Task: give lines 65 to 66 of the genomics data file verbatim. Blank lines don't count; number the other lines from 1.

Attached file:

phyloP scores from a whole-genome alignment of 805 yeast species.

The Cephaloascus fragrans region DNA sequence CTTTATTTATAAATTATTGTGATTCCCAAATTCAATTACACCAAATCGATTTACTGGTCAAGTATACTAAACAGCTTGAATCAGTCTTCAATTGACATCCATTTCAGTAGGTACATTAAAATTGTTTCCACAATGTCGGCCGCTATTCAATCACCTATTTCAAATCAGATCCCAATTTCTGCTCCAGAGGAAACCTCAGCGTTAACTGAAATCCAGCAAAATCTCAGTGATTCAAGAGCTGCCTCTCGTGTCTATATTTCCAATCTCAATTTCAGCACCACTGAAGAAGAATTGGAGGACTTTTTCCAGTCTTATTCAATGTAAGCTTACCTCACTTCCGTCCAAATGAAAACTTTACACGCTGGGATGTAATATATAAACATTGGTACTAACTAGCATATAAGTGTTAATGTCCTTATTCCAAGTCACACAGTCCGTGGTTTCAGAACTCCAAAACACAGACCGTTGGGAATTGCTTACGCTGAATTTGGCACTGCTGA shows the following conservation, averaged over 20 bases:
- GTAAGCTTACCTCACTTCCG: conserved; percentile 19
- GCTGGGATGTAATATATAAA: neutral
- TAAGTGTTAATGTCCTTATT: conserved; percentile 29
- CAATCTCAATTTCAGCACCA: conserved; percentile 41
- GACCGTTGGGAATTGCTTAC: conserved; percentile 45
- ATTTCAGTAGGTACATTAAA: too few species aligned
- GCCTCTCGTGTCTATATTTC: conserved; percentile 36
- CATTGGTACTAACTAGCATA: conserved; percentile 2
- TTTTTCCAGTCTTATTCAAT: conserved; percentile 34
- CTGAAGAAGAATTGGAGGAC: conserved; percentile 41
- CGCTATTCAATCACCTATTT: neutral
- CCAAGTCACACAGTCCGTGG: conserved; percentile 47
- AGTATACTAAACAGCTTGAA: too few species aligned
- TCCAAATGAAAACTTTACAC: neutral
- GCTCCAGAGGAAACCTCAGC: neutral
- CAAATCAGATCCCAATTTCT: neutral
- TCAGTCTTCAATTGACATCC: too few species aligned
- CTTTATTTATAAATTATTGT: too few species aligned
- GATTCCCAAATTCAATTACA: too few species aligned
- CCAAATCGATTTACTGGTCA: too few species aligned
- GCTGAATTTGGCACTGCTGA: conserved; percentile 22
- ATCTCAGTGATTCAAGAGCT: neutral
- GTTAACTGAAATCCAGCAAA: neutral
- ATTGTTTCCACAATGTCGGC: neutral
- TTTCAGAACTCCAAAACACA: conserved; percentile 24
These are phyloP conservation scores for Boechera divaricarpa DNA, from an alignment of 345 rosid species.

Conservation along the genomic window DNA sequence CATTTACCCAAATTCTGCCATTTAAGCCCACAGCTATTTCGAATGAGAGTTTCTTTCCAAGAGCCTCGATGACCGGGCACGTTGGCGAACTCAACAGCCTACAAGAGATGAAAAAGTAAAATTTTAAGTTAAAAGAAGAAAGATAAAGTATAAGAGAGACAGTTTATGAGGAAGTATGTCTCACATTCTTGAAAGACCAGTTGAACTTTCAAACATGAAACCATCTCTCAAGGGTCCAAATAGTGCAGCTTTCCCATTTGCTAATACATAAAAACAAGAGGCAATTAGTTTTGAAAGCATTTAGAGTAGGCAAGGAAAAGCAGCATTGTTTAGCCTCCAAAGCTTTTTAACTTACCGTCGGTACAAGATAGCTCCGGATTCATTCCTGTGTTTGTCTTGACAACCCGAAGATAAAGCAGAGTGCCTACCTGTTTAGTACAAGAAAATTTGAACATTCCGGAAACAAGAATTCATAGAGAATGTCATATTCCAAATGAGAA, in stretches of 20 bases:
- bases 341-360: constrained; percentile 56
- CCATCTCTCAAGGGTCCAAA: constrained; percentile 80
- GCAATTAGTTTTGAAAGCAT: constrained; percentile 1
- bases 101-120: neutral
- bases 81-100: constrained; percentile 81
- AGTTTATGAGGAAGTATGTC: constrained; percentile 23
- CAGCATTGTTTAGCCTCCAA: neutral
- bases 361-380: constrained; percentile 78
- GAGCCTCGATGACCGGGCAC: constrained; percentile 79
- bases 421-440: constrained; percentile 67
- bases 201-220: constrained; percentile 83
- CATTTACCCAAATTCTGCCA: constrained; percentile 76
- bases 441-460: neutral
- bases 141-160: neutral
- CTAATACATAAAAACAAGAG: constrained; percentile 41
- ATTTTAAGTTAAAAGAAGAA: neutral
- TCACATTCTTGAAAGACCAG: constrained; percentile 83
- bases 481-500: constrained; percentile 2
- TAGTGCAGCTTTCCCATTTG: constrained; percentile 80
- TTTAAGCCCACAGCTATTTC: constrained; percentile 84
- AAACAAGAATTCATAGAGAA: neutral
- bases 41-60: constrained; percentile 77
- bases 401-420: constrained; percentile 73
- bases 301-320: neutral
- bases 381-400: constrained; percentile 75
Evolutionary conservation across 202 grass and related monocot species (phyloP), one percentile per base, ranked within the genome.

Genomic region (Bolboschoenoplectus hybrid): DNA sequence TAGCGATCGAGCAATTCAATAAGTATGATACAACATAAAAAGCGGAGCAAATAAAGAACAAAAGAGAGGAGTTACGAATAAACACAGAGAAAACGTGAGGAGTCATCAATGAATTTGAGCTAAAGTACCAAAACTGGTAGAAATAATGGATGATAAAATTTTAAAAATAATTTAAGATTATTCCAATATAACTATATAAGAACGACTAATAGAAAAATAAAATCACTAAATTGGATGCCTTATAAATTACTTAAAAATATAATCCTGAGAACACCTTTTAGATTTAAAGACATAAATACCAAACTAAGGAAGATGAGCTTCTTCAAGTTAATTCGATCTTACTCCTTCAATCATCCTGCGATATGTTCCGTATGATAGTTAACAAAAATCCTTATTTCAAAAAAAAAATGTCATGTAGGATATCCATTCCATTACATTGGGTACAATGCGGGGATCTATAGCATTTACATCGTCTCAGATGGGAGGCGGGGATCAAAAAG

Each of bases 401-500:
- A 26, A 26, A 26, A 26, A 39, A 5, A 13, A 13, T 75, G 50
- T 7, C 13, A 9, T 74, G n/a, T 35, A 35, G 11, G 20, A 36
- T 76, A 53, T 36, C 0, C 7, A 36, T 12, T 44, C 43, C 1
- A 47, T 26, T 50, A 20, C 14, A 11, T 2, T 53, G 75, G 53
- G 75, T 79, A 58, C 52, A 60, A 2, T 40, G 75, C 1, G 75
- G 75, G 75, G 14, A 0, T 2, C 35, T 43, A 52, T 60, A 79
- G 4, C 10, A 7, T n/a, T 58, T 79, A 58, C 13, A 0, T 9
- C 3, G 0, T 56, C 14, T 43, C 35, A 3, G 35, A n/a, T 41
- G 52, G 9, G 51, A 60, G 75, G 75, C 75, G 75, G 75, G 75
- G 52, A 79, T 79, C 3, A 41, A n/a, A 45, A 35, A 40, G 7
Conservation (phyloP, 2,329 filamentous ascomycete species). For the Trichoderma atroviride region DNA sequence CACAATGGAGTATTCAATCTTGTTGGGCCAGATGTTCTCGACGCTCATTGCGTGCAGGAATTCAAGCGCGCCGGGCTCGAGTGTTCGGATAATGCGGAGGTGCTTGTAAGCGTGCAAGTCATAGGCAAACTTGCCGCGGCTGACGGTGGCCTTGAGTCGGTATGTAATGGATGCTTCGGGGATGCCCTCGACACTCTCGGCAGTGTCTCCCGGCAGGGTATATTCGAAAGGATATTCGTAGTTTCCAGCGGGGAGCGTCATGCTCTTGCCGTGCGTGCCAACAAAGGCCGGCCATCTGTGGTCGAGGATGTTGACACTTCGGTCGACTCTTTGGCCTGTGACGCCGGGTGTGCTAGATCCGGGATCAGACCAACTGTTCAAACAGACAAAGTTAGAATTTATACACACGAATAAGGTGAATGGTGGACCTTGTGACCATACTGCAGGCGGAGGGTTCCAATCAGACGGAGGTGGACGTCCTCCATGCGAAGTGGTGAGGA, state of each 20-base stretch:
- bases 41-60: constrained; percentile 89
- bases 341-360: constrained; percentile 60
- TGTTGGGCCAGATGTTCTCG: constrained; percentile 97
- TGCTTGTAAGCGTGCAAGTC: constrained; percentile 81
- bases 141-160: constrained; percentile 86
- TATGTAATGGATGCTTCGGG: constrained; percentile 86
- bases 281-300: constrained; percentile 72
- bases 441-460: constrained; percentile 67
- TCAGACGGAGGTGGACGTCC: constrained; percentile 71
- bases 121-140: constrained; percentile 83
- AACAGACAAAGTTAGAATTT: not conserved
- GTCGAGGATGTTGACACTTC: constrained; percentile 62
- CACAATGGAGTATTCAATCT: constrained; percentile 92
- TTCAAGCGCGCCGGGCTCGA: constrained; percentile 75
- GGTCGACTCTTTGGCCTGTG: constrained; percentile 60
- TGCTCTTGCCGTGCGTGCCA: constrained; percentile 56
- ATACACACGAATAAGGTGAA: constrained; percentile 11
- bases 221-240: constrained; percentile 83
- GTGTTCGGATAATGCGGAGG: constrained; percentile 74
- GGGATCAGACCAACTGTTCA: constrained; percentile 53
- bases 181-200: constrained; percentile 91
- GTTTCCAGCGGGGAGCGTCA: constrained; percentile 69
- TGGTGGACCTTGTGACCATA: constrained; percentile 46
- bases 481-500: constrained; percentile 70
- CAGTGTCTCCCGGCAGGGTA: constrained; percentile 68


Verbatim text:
- C 3, G 0, T 56, C 14, T 43, C 35, A 3, G 35, A n/a, T 41
- G 52, G 9, G 51, A 60, G 75, G 75, C 75, G 75, G 75, G 75